October 23, 2018

Fecal Transplants: Is sterile saline necessary for FMT?


I read through your fecal transplant guidebook, today was my first day and all seemed ok (I’ve been through worse ha).  One question though … I mixed 2 cups water with 1 tsp salt to make the saline … does this calculation seem correct to you?  And why do we need the salt?  I actually never even expelled what I put in me and it’s been oh about 4 hours.  Does the salt in the water make you absorb all the water?  Thanks Michael.

– J

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Hi there,

Congratulations on taking the plunge! In answer to your questions, the mixture for sterile saline is 0.9% saline or 9 grams per liter.  So your mixture calculations are just about right. 2 cups of water is about 473 MilliLiters and 1 tsp of salt is about 5 grams, .

Is the salt necessary? The short answer is probably not, and I have heard of others who have done this without it negatively impacting their results. However there are some things to consider, to where it might still be worth doing.

I used the saline mixture myself and advise it’s use in my fecal transplant guide because that’s what the doctors’ had in their instructions. But why did the doctors so that?  Sterile saline is used for IVs, contact lens solution and to clean wounds among other things because it is supposed to more closely match bodily fluids. Since doctors use sterile saline for IVs, wound cleaning and other things, that is their go to solution of choice.

It terms of how it could help in this case where it is going into the intestines, the salt could make the mixture more closely match the bodily fluids and deliver
salts to the body that are otherwise lost through watery stool. Plain water without saline could also dilute the existing sodium concentrations in the body, however so does drinking plain water. With adequate daily salt intake this should not cause any significant problems. However if you are losing lots of fluids from intense exercise or diarrhea, sports drinks with sodium and other salts (electrolytes) in them can be helpful.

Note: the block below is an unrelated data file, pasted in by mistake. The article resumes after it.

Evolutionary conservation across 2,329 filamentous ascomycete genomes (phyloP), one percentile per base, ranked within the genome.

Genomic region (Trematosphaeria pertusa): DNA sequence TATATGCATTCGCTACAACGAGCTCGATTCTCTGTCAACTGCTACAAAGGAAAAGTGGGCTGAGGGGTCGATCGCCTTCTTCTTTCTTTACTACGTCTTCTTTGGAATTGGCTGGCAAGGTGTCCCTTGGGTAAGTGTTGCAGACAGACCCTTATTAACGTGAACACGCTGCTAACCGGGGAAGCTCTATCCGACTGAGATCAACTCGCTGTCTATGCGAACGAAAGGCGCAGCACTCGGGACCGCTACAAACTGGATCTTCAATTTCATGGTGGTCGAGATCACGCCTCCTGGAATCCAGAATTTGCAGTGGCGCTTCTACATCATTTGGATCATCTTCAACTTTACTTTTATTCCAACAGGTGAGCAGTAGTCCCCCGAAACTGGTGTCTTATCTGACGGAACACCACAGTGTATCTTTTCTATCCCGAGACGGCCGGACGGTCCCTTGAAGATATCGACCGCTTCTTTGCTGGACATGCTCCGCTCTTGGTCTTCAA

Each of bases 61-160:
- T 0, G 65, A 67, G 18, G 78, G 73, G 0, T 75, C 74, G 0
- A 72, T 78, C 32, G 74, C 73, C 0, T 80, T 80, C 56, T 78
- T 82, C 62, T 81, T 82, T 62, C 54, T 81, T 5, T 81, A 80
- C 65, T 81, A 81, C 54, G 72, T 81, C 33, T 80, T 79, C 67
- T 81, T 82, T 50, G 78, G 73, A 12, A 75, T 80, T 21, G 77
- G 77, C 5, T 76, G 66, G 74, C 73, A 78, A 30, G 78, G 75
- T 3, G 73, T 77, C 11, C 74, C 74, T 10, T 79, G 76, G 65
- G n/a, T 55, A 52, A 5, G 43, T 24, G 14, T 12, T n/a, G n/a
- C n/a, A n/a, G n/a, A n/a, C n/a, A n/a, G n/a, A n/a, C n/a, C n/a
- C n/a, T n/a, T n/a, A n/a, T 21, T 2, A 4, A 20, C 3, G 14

What would help in retaining the enema for longer or even completely absorbing it is by slowing down bowel muscle movements to give the
intestines time to soak up water. That’s how drugs that are used to treat diarrhea work. Another contributing factor would be the use of a lower volume of water which would also help since there would be less water to have to absorb. That is why I used about 8 oz. (1 cup / 236 mL) from a rectal syringe and advise that in my fecal transplant guide book as well.

So reduced water volume and reduced bowel muscle movements are the main reasons why you were able to
just absorb the enema contents like that. My bottom line opinion is the saline can’t hurt but is probably unnecessary.

What is more important is that the water should be clean and free of chemicals and / or pathogens.  I believe store bought distilled water from a trusted source should be safe enough for this. Remember this water is being mixed with fecal matter and is then going into the body’s equivalent of a sewage system. So some tips to help retain the enema longer or completely absorb it, are to keep the water volume closer to 8 oz. and slow bowel muscle movements through diet and / or medications. This makes the process of fecal transplants less of an inconvenience and might help the new bacteria become established more quickly too.

Good luck and keep in touch!